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Panera Bread growing and ‘well positioned’ for expected IPO: report

The company had been publicly traded for 26 years before being taken private in 2017.
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Since it filed to go public in December, Panera Bread, which helped pioneer the fast-casual category, has been watched closely by would-be shareholders. And according to a new report from Placer.ai, the chain has been as hot as the soup in one of its bread bowls.

The report stated that the company has been on a “growth spurt,” noting that its February monthly visits were up 5.2% YoY.

The report also noted that, since it’s popular for both coffee and morning fare as well as lunch and dinner items, it doesn’t see the lags that competitors like Starbucks and Sweetgreen experience early or late in the day.

  • From 6am–8am, when Sweetgreen does virtually no business, Panera serves 9.4% of its daily customers, according to Placer.ai
  • From 6pm–8pm, when Starbucks serves 9.8% of its daily customers, Panera serves 17.3% of its patrons.

IP…Oy: While often heralded as a milestone, going public can make CEOs feel hamstrung as well, especially when they have a long-game strategy that could be to the detriment of shareholders who are after quick gains.

When Retail Brew interviewed Panera founder Ron Shaich in 2023, we asked about a pizza product the chain introduced in 2006, Crispani. Shaich discontinued it sooner than he would have if the company, which went public in 1991, had been privately held.

“I still love the product, but I realized I didn’t have the staying power and I didn’t want to take on the investment community,” he said. “So I pulled it and it was done.”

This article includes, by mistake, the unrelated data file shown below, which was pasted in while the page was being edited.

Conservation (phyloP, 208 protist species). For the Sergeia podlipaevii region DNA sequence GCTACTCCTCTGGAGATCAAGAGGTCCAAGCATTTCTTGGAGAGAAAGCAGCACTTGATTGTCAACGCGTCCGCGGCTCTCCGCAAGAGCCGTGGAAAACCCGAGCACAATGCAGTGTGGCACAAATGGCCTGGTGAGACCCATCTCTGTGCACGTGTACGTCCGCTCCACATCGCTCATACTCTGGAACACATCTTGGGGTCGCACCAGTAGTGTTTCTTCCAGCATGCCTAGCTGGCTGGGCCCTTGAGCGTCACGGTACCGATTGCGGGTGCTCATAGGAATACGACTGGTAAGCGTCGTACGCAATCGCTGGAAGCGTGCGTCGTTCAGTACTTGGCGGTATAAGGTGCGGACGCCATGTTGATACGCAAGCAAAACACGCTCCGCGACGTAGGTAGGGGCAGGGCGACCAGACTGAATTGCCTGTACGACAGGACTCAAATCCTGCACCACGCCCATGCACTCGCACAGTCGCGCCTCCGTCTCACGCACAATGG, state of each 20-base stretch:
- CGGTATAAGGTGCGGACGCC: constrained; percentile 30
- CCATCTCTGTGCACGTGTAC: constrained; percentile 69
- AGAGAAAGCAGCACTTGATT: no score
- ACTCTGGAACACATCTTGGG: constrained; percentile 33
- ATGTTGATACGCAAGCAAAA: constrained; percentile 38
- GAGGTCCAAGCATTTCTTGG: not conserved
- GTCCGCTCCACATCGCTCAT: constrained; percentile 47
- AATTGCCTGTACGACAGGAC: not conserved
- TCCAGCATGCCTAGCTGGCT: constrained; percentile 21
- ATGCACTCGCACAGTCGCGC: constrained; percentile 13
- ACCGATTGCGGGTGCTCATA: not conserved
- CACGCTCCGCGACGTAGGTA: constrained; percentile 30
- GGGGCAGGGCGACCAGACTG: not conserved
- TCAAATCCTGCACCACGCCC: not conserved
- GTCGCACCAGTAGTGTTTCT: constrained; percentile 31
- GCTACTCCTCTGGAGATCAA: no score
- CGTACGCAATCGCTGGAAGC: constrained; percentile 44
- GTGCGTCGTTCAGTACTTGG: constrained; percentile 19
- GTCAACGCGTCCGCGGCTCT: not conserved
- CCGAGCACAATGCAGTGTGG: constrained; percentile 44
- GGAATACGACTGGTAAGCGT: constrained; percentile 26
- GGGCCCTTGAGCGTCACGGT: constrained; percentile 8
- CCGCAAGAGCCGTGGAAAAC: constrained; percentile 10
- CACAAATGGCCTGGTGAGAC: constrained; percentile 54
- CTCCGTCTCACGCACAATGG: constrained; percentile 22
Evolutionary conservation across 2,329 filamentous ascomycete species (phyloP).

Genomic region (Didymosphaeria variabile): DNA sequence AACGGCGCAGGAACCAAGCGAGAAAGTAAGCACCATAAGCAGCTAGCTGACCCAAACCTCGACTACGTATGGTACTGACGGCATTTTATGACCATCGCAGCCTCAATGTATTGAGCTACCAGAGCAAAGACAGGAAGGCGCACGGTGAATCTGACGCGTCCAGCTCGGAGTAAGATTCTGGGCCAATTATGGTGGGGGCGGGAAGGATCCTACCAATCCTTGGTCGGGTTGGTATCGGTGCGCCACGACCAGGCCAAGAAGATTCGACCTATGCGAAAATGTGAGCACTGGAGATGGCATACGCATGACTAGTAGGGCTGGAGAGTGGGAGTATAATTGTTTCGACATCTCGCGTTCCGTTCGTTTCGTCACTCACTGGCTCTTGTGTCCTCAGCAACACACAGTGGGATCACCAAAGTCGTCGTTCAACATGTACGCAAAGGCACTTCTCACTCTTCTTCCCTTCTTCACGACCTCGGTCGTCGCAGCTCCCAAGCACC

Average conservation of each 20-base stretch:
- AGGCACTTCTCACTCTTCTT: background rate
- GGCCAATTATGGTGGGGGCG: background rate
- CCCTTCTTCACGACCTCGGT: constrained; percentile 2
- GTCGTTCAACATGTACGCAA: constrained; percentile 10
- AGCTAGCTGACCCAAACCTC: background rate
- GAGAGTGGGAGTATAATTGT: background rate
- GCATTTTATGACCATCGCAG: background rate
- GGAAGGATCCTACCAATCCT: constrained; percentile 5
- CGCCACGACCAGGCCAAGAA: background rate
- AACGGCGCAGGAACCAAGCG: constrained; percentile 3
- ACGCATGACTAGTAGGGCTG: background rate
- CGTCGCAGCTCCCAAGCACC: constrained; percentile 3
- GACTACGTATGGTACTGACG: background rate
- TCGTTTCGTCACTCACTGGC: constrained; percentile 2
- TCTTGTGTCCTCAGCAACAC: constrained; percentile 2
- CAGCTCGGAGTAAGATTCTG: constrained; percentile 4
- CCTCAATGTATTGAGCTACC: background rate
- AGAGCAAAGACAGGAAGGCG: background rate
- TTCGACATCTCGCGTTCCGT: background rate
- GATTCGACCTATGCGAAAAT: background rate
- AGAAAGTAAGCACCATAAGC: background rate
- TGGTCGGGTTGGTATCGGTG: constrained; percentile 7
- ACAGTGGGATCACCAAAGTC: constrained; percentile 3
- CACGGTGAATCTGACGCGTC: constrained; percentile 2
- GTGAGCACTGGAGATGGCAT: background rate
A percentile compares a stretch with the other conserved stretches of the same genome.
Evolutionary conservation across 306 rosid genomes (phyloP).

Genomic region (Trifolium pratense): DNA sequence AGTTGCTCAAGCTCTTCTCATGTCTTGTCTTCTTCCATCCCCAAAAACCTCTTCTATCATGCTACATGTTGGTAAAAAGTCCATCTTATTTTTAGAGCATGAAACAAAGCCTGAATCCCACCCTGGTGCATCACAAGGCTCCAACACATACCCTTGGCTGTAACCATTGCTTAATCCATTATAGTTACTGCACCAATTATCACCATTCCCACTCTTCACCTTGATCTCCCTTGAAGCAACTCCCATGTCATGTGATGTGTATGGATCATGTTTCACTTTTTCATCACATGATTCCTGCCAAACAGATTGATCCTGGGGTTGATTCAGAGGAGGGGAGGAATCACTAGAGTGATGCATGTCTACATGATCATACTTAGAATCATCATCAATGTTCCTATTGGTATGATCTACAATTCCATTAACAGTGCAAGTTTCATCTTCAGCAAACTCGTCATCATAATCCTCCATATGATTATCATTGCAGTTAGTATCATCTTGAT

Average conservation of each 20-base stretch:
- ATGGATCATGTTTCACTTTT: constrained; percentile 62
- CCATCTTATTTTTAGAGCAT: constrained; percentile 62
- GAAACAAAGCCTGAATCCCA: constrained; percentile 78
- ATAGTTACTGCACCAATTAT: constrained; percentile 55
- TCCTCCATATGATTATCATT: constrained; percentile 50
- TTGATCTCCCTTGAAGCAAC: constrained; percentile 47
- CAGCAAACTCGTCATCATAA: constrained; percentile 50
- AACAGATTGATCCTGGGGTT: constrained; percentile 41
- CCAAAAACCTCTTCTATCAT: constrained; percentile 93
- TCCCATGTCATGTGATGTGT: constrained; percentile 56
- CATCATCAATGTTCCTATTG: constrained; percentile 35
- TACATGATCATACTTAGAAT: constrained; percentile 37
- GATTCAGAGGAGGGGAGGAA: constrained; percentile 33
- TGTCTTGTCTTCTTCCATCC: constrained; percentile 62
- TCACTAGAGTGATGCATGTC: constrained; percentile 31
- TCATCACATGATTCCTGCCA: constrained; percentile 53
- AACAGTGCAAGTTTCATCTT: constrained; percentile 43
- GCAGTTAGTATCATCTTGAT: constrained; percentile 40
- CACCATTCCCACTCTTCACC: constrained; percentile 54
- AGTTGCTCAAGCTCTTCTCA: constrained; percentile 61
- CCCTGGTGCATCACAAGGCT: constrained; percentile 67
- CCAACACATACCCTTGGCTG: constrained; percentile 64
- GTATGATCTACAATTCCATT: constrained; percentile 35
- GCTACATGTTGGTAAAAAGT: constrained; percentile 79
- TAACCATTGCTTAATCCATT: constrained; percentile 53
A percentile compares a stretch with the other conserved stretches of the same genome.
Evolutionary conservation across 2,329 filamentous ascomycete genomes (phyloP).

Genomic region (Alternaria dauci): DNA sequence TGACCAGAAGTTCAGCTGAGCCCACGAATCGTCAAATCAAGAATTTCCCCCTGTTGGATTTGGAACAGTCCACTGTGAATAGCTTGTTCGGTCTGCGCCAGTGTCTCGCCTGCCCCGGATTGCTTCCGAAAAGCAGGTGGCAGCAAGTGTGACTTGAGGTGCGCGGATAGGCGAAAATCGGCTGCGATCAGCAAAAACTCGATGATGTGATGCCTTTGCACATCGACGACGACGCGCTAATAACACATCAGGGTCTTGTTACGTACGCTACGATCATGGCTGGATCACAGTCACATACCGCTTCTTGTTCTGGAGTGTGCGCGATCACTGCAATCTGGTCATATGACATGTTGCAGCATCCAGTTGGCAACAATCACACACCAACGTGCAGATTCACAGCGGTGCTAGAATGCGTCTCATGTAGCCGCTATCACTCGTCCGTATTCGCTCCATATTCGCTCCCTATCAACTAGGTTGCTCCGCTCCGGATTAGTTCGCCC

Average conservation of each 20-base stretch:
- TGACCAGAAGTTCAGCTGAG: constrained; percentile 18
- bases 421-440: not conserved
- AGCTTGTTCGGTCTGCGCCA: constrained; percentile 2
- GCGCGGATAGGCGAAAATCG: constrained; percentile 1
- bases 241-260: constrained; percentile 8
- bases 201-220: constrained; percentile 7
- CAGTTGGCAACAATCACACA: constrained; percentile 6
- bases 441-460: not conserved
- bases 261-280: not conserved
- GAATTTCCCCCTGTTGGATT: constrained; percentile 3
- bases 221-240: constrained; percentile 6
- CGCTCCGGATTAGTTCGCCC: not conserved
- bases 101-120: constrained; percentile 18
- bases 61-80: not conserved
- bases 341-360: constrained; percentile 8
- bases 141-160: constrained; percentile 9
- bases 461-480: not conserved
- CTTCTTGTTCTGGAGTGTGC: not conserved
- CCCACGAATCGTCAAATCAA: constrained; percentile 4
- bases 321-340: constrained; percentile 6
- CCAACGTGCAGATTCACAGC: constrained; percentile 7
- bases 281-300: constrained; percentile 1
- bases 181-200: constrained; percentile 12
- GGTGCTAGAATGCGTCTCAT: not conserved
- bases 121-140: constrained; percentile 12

After Shaich led the $7.5 billion sale of Panera in 2017, the new owner, JAB Holding, took it private again.

Bready set go: When Panera announced layoffs of 17% of its 1,800 corporate staffers in November, the Wall Street Journal characterized it as “slim[ming] down ahead of a planned IPO.”

Reuters reported on March 6 that “ahead of a planned IPO, according to internal company documents seen by Reuters,” the company had relaxed some ingredient and animal welfare standards to save an estimated $21 million annually.

Panera has a No No List of ingredients including artificial sweeteners and preservatives that it won’t use in its products, but in January it removed three additives—sorbic acid, maltodextrin, and phosphates—from the list, Reuters reported.

Retail news that keeps industry pros in the know

Retail Brew delivers the latest retail industry news and insights surrounding marketing, DTC, and e-commerce to keep leaders and decision-makers up to date.